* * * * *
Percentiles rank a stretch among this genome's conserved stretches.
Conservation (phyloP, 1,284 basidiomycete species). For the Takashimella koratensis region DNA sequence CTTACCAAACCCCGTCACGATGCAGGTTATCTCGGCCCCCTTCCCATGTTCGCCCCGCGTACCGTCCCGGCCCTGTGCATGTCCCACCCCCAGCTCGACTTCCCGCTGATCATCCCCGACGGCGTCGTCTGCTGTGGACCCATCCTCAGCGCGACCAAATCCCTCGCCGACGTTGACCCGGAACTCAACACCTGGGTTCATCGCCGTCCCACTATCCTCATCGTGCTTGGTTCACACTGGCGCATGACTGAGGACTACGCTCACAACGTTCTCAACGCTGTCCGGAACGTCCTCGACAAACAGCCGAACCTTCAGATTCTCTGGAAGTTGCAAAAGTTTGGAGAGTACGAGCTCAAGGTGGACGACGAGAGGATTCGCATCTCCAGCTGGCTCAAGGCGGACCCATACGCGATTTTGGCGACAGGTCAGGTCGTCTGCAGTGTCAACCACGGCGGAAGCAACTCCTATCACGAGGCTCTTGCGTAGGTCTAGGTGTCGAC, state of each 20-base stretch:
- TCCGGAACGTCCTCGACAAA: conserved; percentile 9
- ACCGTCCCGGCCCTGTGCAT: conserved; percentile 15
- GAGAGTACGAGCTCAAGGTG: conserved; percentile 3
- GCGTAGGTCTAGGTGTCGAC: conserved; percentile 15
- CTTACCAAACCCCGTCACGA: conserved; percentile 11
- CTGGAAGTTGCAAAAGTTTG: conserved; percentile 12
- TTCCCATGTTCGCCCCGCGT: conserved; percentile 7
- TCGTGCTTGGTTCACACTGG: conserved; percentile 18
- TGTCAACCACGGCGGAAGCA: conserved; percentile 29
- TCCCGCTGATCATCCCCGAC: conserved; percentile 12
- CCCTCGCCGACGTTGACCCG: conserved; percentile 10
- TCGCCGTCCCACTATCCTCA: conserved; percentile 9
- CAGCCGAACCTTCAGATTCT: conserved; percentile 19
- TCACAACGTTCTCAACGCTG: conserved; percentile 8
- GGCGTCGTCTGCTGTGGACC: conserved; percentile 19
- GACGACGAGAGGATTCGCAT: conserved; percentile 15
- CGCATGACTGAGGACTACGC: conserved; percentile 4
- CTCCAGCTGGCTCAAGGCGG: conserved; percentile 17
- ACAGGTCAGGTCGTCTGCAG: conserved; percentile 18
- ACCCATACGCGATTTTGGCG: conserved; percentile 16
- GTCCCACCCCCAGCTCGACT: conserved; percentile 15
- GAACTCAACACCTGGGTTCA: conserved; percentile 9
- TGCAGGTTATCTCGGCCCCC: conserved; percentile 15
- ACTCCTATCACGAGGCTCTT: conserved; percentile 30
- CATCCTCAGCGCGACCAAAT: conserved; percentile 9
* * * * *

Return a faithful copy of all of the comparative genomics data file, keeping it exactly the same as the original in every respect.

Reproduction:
Percentiles rank a stretch among this genome's conserved stretches.
Conservation (phyloP, 1,284 basidiomycete species). For the Takashimella koratensis region DNA sequence CTTACCAAACCCCGTCACGATGCAGGTTATCTCGGCCCCCTTCCCATGTTCGCCCCGCGTACCGTCCCGGCCCTGTGCATGTCCCACCCCCAGCTCGACTTCCCGCTGATCATCCCCGACGGCGTCGTCTGCTGTGGACCCATCCTCAGCGCGACCAAATCCCTCGCCGACGTTGACCCGGAACTCAACACCTGGGTTCATCGCCGTCCCACTATCCTCATCGTGCTTGGTTCACACTGGCGCATGACTGAGGACTACGCTCACAACGTTCTCAACGCTGTCCGGAACGTCCTCGACAAACAGCCGAACCTTCAGATTCTCTGGAAGTTGCAAAAGTTTGGAGAGTACGAGCTCAAGGTGGACGACGAGAGGATTCGCATCTCCAGCTGGCTCAAGGCGGACCCATACGCGATTTTGGCGACAGGTCAGGTCGTCTGCAGTGTCAACCACGGCGGAAGCAACTCCTATCACGAGGCTCTTGCGTAGGTCTAGGTGTCGAC, state of each 20-base stretch:
- TCCGGAACGTCCTCGACAAA: conserved; percentile 9
- ACCGTCCCGGCCCTGTGCAT: conserved; percentile 15
- GAGAGTACGAGCTCAAGGTG: conserved; percentile 3
- GCGTAGGTCTAGGTGTCGAC: conserved; percentile 15
- CTTACCAAACCCCGTCACGA: conserved; percentile 11
- CTGGAAGTTGCAAAAGTTTG: conserved; percentile 12
- TTCCCATGTTCGCCCCGCGT: conserved; percentile 7
- TCGTGCTTGGTTCACACTGG: conserved; percentile 18
- TGTCAACCACGGCGGAAGCA: conserved; percentile 29
- TCCCGCTGATCATCCCCGAC: conserved; percentile 12
- CCCTCGCCGACGTTGACCCG: conserved; percentile 10
- TCGCCGTCCCACTATCCTCA: conserved; percentile 9
- CAGCCGAACCTTCAGATTCT: conserved; percentile 19
- TCACAACGTTCTCAACGCTG: conserved; percentile 8
- GGCGTCGTCTGCTGTGGACC: conserved; percentile 19
- GACGACGAGAGGATTCGCAT: conserved; percentile 15
- CGCATGACTGAGGACTACGC: conserved; percentile 4
- CTCCAGCTGGCTCAAGGCGG: conserved; percentile 17
- ACAGGTCAGGTCGTCTGCAG: conserved; percentile 18
- ACCCATACGCGATTTTGGCG: conserved; percentile 16
- GTCCCACCCCCAGCTCGACT: conserved; percentile 15
- GAACTCAACACCTGGGTTCA: conserved; percentile 9
- TGCAGGTTATCTCGGCCCCC: conserved; percentile 15
- ACTCCTATCACGAGGCTCTT: conserved; percentile 30
- CATCCTCAGCGCGACCAAAT: conserved; percentile 9